Travel retailers at risk as non-GDS business rises

The increasing number of travel agents making bookings outside the traditional global distribution systems is driving the need for simpler payment systems, according to a new survey.

The Travel Industry Payments Barometer, by pre-paid payment specialists Ixaris, found a fifth of businesses make more than 50% of their revenue from non-GDS transactions, while three in five receive between 10% and 50% of their revenue from sales outside GDS bookings.

The survey, out today, polled 53 trade representatives, including agents, hoteliers and tour operators and found less than 10% of travel agents and suppliers believe their payment systems are completely adequate, with the biggest bug-bear named as booking fees such as administrative and credit card surcharges.

Chief executive Alex Mifsud said the shrinking share of GDS bookings, as agents put together more dynamic packages, meant payments transacted outside the GDSs were being handled manually or with disparate systems, leaving room for error and unreliable audit trails.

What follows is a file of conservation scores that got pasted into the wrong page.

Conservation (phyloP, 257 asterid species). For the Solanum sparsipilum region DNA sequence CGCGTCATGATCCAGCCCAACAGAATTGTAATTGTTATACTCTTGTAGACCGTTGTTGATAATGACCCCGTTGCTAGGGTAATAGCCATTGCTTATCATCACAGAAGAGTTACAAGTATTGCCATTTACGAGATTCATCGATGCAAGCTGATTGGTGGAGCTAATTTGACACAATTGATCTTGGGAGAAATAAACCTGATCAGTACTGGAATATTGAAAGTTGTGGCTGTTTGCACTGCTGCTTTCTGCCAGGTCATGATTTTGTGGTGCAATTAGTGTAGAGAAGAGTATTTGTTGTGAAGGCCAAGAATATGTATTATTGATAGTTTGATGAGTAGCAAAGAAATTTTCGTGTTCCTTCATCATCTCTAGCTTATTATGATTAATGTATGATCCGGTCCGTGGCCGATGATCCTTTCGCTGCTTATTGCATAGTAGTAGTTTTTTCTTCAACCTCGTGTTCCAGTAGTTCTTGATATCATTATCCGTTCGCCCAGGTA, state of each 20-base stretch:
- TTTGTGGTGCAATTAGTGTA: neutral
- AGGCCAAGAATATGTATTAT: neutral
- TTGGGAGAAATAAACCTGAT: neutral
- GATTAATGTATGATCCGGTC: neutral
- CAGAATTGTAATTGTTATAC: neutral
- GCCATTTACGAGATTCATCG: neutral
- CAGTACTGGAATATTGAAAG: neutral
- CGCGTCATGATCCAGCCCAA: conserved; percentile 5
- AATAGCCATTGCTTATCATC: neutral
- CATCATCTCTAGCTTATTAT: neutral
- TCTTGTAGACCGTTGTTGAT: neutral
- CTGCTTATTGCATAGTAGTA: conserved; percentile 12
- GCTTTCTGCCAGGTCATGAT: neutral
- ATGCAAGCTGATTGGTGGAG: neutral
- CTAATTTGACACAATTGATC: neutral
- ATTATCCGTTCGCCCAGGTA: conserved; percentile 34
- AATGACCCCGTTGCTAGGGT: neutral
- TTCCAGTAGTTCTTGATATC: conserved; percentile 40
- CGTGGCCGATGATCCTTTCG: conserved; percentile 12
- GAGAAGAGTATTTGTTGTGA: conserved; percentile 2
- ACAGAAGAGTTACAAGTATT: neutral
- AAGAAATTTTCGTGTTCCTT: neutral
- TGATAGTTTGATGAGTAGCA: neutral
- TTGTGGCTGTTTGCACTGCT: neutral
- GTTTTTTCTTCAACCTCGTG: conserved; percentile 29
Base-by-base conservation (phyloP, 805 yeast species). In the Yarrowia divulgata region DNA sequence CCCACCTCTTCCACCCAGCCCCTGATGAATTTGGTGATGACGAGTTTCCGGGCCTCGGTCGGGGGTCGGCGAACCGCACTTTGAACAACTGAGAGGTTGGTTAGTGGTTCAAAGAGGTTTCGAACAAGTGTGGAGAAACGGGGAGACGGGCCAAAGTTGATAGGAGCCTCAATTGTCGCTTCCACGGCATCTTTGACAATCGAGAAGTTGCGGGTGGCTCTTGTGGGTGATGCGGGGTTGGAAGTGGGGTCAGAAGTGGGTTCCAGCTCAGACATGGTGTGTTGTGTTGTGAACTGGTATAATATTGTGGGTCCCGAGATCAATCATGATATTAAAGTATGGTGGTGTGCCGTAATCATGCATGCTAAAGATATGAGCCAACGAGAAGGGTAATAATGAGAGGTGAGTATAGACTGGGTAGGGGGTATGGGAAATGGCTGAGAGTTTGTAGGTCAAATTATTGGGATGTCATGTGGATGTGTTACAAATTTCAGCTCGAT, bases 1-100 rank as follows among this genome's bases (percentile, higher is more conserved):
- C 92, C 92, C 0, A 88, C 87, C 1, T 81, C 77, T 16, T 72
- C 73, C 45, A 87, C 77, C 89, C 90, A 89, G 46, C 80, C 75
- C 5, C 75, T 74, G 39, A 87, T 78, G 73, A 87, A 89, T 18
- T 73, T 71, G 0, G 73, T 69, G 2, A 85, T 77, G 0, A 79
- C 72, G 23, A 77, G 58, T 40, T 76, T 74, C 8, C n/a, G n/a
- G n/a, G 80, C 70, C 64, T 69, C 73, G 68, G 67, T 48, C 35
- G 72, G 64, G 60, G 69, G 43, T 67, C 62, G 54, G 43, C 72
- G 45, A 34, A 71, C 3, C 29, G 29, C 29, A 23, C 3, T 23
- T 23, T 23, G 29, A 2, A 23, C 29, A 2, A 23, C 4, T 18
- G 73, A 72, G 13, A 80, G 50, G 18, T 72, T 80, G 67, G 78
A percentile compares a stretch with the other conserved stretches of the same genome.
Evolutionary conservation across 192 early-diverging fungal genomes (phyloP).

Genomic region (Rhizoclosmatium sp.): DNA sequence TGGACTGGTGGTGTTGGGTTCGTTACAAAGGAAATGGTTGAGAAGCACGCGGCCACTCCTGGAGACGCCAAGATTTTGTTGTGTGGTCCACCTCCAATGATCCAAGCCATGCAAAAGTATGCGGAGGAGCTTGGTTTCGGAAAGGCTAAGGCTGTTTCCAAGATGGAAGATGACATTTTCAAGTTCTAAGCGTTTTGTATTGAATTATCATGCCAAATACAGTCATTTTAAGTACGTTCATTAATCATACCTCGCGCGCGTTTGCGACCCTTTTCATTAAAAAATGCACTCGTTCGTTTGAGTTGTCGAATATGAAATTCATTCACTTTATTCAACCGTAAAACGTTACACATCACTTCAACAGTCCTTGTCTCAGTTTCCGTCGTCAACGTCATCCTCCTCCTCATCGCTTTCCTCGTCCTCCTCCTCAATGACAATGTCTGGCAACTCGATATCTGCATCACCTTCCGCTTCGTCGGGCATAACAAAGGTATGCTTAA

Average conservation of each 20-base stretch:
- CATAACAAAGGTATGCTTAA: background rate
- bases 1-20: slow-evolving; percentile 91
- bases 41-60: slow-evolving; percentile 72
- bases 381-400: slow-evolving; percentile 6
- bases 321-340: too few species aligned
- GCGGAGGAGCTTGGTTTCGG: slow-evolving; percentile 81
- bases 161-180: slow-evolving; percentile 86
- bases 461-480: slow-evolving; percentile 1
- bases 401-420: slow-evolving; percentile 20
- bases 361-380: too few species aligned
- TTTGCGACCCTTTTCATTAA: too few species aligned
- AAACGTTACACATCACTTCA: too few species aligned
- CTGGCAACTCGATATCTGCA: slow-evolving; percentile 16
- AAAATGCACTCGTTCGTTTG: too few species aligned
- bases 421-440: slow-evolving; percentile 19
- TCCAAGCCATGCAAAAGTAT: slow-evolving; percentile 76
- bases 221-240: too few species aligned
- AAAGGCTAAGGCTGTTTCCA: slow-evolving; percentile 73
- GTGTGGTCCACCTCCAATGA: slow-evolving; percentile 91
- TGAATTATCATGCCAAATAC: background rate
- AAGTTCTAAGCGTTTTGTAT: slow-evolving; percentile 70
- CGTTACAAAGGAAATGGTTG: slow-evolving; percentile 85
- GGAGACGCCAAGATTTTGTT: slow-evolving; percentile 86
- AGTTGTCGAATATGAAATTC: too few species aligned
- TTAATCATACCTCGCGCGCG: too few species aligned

Companies often used corporate credit cards, provided by their banks, and statements often contained details of high volumes of bookings, making it difficult to track individual sales, refund customers, or detect fraudulent activity, he added.

“As soon as you are outside the GDSs, you are on your own in terms of payments and that’s where the pain starts,” he said.

The survey shows the trend for booking bespoke holidays is expected to increase this year. Half of those surveyed expect a moderate increase in the volume of non-GDS business and 10% expect a significant increase.

The report concluded agents need to simplify payment systems, for example through the likes of Ixaris’ ‘virtual’ prepaid card programmes – where a ‘card’ with a unique number is created for each booking and so can be easily tracked – and streamline back office fee handling and other payments.

Mifsud said many of the larger players were already realising the time had to come to change their payment systems. “The adoption of virtual cards had certainly accelerated but they are not universally used across the industry,” he said.

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